Flash technology is often used with other technologies (see Figure 3-1) within storage (both conventional and VM-aware) and IT architectures to improve performance, including:
Figure 3-1: Flash technology is used with other technologies, such as inline deduplication and compression, to improve storage performance.
Using flash storage technology in conventional storage that isn't VM-aware is like driving a Formula One racing car without a steering wheel. Flash storage technology runs into the same visibility, management complexity, and scalability issues as HDD storage technologies — they're just pushed out to a later time, at best. And when you get stuck in a traffic jam (with other "noisy" VMs that happen to be on the same logical unit number, or LUN), the extra speed you hope to get from your Formula One car won't get you there any faster.
Not all applications are created equal. Some applications are business critical and must always perform consistently. For cloud service providers, service‐level agreements (SLAs) often define penalties for failure to deliver a specified level of performance to your customers. For enterprises, downtime means lost business or costly errors in critical databases.
Conventional storage defines quality of service (QoS) policies at the LUN/volume level. Each LUN/volume may have dozens or hundreds of VMs with very different performance requirements, but you must assign the same QoS level to all the VMs within the LUN/volume. The result is a first‐in/first‐out (FIFO) funnel effect that creates I/O traffic jams, as shown on the left side in Figure 3‐2. A single VM can effectively "block" all other VMs because QoS can't be applied at a level granular enough to control "noisy" applications and guarantee appropriate performance levels.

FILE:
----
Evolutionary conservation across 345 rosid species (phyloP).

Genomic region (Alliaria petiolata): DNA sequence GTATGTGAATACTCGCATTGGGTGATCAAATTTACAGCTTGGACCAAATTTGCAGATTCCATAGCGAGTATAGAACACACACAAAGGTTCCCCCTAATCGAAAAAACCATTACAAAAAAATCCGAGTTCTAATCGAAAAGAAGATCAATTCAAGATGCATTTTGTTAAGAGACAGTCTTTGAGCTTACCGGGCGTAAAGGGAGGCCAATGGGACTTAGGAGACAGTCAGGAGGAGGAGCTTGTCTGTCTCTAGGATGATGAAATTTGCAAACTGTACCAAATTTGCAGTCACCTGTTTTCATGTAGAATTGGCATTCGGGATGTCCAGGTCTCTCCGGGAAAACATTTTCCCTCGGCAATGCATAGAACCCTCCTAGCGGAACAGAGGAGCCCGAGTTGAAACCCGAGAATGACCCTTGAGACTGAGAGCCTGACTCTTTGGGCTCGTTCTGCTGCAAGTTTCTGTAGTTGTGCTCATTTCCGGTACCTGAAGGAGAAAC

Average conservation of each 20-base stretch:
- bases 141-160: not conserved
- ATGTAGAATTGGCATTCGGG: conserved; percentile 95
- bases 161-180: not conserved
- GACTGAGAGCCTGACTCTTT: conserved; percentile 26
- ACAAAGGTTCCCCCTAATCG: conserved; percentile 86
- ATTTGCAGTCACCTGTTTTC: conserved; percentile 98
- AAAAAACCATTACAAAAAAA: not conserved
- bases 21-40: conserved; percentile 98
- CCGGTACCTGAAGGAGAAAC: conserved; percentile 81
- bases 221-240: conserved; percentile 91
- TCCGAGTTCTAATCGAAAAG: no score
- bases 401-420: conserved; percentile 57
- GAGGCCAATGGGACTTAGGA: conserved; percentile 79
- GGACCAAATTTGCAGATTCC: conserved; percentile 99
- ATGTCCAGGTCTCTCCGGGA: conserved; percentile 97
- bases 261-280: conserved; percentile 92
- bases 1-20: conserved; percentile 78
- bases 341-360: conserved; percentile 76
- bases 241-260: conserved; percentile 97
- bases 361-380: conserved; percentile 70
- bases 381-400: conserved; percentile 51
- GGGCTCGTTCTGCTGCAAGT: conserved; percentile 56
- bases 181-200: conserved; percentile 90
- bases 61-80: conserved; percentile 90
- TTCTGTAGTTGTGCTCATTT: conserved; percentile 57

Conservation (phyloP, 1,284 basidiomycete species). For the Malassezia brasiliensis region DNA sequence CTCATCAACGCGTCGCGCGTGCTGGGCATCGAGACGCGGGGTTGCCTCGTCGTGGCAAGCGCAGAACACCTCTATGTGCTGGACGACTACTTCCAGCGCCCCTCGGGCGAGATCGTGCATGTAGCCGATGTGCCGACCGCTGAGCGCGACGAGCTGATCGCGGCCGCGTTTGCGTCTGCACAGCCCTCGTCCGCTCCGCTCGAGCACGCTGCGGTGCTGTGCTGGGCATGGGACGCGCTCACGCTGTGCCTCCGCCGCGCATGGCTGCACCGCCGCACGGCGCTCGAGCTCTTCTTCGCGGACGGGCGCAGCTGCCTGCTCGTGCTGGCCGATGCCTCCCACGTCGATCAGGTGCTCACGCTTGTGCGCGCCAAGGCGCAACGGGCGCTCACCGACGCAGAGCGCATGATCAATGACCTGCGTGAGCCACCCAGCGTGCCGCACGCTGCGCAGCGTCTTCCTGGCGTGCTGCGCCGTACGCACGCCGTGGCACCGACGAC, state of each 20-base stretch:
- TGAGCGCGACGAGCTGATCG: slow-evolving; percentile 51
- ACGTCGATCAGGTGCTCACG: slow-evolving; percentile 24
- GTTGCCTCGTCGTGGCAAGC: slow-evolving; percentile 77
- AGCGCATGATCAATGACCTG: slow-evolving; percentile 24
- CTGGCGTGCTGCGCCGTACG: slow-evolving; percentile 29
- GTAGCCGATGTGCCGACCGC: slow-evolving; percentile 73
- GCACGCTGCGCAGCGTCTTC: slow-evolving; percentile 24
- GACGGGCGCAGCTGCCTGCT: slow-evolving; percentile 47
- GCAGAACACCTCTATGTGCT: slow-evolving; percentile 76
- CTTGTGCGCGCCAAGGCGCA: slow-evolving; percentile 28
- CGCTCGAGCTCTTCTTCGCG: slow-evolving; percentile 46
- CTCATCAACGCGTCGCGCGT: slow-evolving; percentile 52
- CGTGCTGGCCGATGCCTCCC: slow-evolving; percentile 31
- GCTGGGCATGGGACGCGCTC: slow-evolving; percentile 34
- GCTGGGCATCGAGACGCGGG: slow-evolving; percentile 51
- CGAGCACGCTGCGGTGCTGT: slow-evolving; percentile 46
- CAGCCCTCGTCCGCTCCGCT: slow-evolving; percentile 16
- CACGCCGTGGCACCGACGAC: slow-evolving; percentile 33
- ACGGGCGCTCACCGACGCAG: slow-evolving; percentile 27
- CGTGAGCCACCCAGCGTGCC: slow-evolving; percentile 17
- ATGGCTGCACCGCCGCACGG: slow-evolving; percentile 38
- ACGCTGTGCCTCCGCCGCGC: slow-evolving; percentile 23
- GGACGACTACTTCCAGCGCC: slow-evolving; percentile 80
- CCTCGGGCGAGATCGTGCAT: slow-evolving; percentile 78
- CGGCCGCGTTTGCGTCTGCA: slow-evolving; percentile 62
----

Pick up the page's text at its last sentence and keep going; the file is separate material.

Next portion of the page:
Figure 3-2: Conventional storage systems lack granular, VM-level QoS control, which
As shown on the right side in Figure 3‐2, VM‐aware storage allows you to create granular QoS policies at the VM level. Each individual VM or vDisk gets its own "lane" with the appropriate "width" (corresponding to QoS level) to isolate performance so that there are no conflicts with noisy neighbors and performance levels are guaranteed.
VM‐aware storage enables organizations to define and enforce QoS policies that prioritize individual application and VM workloads, in order to guarantee minimum (or maximum) levels of performance. For example:
VM‐aware storage is designed to automate many of the manual tasks needed to define, manage, and maintain QoS at an individual VM (or groups of VMs) level, including:
One of the five key requirements of VM‐aware storage (see the spot guide at the end of Chapter 5) is VM‐level QoS.
One of the fundamental benefits of virtualization is the ability to simplify the creation, deployment, and ongoing management of virtualized applications with software‐based tools. Virtualization platform vendors such as VMware, Microsoft, Red Hat, and Citrix provide great tools to monitor, manage, and troubleshoot virtual environments. However, without the same capability on the critical data storage layer underlying these environments, you only have partial visibility, and hence, only a partial toolkit.